Beers like Dobash Imperial Stout and Unicorn Butt Sneeze Kettle Sour deserve some fame.
Chef Chai Brings Hawaiian Food to Waikīkī
From pipikaula to chicken long rice, Kalo puts Hawaiian food—and some of Chai Chaowasaree's signature dishes—within reach of visitors.
Wow, lau lau! Real Hawaiian food in Waikīkī? It was exciting to see chef Chai Chaowasaree semi-quietly open a new restaurant on Kuhio Avenue a few weeks ago, but even more intriguing to learn it has a connection to the beloved Helena’s Hawaiian Food in Kalihi.
Chaowasaree was hoping to open a Hawaiian restaurant in collaboration with Helena’s last year, in Ala Moana Center. But, as we all know, COVID-19 shelved a lot of plans.
Meanwhile, at the Courtyard by Marriott, Spada Bar & Restaurant closed and Chaowasaree was tapped to help revive the space for the rebounding tourism market. In less than a month, he turned it around and opened Kalo. With the blessing of Helena’s chef-owner Craig Katsuyoshi, he hired Katsuyoshi’s brother-in-law and another former employee of the Kalihi restaurant, both of whom now work in Kalo’s kitchen. All of the recipes are Chaowasaree’s, however, and he uses his own techniques to get the Kalihi-esque flavors.
I think many people will go for the Hawaiian Signature Sampler ($45), which has kalua pork, ‘ahi poke, chicken long rice, lomi salmon, poi (when available) and rice, and of course, those pipikaula short ribs. I love that the flavors are clean and not greasy. But that pipikaula! It’s thick and firm, but also tender with a perfect amount of saltiness to make you go back for more. A la carte portions are $22.
Another favorite is the garlic noodles ($8) tossed with bacon and green onions, a classic comforting combination. Hmmm, maybe a meal of garlic noodles and pipikaula? Sounds like a winna!
We also loved the squid luau ($11), which isn’t too runny or sweet, the spicy Chai-style poke ($18), a generously sized lau lau ($15), and the hearty beef stew ($15) filled with slow-cooked boneless beef.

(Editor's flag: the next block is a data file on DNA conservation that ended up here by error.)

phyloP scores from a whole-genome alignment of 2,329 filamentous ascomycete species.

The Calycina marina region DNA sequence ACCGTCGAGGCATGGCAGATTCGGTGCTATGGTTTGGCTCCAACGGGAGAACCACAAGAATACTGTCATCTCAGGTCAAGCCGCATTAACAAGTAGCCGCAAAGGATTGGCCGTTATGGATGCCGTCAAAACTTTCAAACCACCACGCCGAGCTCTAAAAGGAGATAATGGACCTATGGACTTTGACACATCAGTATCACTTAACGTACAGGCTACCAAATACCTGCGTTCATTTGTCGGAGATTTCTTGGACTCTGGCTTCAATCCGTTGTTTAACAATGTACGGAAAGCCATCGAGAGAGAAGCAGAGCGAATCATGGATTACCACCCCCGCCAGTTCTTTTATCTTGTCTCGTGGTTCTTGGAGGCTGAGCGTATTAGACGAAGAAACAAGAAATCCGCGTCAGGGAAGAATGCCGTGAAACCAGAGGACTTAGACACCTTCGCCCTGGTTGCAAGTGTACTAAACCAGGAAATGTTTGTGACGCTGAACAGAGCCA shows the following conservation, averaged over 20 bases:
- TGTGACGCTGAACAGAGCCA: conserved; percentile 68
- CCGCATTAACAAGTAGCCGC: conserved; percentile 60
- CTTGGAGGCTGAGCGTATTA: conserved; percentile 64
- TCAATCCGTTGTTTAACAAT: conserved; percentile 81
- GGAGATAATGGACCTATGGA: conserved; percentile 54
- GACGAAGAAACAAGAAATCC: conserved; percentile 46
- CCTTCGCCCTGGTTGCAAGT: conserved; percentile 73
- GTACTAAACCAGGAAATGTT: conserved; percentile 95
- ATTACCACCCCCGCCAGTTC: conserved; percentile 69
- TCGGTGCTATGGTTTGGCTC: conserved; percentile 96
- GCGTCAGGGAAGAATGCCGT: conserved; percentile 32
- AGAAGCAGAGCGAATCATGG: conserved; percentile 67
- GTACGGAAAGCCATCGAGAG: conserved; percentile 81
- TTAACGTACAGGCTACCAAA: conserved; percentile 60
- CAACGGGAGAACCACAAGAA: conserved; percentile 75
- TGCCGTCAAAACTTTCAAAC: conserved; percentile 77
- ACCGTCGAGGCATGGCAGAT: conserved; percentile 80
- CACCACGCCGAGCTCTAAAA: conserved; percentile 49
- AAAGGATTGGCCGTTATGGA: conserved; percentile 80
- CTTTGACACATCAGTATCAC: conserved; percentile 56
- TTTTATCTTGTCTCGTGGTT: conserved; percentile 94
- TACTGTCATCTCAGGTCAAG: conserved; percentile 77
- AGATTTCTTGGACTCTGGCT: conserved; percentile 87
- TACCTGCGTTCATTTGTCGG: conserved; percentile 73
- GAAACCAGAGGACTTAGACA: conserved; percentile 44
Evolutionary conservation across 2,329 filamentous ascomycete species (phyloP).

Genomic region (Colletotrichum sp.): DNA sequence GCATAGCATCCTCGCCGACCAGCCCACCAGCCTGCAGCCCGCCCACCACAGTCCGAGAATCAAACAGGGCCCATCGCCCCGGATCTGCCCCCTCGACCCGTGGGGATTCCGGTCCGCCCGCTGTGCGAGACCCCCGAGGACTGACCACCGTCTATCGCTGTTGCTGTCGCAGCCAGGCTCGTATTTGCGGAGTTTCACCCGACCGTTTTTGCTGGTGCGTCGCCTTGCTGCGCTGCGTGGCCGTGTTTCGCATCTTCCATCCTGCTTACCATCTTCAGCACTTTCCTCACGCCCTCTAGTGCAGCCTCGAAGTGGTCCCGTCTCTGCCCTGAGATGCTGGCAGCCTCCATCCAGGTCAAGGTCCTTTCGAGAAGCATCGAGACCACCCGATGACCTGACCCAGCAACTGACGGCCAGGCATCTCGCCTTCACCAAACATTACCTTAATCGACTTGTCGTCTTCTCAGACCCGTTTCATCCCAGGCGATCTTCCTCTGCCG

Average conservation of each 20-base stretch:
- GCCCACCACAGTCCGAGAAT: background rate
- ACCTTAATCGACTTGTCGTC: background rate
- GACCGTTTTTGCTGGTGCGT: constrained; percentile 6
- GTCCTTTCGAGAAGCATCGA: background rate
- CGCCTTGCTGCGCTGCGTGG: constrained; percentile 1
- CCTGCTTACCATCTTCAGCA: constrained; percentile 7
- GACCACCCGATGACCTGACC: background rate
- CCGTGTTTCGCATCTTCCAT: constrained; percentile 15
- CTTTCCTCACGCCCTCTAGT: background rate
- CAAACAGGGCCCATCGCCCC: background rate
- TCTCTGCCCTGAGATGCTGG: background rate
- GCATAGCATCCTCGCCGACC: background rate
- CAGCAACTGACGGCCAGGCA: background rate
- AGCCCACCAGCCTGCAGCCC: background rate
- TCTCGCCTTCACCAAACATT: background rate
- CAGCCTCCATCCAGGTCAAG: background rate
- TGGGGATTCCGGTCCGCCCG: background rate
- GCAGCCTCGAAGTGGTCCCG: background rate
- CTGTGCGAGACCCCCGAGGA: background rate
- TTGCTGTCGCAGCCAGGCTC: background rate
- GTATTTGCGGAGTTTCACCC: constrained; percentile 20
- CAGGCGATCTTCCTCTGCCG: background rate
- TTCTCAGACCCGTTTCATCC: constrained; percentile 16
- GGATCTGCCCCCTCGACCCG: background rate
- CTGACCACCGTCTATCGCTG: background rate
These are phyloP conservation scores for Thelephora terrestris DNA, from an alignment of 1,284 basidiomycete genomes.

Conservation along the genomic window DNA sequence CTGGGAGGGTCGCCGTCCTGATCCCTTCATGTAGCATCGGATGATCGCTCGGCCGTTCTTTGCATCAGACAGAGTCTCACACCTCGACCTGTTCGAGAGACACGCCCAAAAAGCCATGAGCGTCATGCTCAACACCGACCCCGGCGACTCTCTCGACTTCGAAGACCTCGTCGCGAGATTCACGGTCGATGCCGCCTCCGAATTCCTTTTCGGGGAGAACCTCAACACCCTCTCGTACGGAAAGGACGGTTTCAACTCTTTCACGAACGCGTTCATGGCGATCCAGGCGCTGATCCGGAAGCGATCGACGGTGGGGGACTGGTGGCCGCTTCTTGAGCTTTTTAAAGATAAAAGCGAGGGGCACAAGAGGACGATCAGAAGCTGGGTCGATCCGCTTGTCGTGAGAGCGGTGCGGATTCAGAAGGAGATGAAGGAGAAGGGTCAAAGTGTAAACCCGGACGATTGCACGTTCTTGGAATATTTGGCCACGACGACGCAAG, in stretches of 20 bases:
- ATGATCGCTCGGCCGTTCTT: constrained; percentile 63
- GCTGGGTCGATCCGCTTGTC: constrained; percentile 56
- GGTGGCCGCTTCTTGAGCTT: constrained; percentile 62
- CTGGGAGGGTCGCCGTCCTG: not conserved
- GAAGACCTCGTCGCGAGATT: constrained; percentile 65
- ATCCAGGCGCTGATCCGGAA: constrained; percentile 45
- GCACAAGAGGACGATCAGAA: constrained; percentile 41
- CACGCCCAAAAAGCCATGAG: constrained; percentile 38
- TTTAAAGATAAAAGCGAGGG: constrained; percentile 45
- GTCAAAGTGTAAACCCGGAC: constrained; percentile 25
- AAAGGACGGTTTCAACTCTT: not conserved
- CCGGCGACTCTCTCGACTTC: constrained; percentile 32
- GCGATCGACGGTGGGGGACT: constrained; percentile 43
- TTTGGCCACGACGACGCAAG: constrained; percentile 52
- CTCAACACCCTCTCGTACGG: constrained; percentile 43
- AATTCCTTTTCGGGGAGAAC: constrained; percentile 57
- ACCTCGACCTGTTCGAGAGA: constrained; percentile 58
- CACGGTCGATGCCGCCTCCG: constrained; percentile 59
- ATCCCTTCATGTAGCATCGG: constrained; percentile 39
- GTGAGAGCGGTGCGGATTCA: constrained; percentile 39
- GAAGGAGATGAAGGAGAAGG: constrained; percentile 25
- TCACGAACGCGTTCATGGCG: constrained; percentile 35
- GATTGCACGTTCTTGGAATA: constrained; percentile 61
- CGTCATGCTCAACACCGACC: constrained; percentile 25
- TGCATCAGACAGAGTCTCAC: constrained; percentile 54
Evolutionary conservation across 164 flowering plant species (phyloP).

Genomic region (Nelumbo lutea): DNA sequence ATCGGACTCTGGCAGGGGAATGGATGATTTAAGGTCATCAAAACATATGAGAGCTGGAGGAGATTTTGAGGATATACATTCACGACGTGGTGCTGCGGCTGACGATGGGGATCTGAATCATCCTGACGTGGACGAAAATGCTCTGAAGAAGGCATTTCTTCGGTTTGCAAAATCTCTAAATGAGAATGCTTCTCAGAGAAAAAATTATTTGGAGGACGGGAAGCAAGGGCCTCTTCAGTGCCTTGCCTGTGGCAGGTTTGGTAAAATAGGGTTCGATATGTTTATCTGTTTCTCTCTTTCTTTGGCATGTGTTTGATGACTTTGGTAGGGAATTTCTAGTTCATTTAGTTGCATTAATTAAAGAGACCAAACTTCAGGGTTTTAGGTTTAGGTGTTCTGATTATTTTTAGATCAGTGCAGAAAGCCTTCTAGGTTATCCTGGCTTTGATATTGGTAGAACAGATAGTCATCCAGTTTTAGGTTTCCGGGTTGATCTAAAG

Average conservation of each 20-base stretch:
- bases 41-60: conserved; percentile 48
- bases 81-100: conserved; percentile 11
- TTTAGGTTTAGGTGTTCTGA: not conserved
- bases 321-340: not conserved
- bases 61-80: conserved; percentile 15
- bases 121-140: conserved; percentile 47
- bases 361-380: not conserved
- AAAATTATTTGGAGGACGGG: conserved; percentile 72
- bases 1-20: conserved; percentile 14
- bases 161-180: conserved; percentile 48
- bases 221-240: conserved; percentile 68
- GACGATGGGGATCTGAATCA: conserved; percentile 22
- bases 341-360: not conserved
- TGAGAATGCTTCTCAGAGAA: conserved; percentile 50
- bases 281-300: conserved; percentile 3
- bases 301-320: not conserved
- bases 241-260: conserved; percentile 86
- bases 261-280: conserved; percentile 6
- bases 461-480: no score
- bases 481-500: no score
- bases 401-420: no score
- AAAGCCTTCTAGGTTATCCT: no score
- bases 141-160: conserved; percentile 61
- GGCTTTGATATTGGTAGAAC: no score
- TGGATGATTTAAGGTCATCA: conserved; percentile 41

If you’re not into Hawaiian food, Kalo also offers Asian-fusion dishes that Chaowasaree is known for, like melt-in-your-mouth miso Chilean sea bass ($45), crunchy salt and pepper fresh Kaua‘i prawns deep fried so well that you can eat the shell, decadent pineapple lobster curry ($52) and barbecue chicken ($35).
The barbecue chicken was a surprise, as chicken is often the most boring item on a menu. Here, it’s moist and has a nice balance of local flavors, with or without the accompanying pineapple relish. We fought over the fragrant coconut-ginger rice that came with it.
When we first went, Kalo was out of lobster for the curry, so they served us shrimp curry instead. I actually prefer the shrimp to the lobster—it ended up being a richer curry (we had to keep going back to order it to be sure) that was craveable. This is served with a baguette, Vietnamese style.
Save room for dessert. As a local who’s eaten (and made) a lot of haupia, I could tell right off the bat that Kalo’s version ($7) is smooth and not cornstarchy. If you’re feeling splurgy, get the coffee pot de crème ($12) as well. Eating these together is magical—like an iced coconut latte.
While the prices may seem high, I think Kalo is exponentially more convenient for visitors—especially now, with a shortage of rental cars and ride shares—who can get a taste of Hawaiian food without hunting for parking in Kalihi and standing in line.
Parking is on street or valet at the hotel ($6 for four hours with validation).
Open daily from 4:30 to 10 p.m., and starting July 1 from 6:30 to 10 a.m., 400 Royal Hawaiian Ave., (808) 931-6222, kalohawaiianfood.com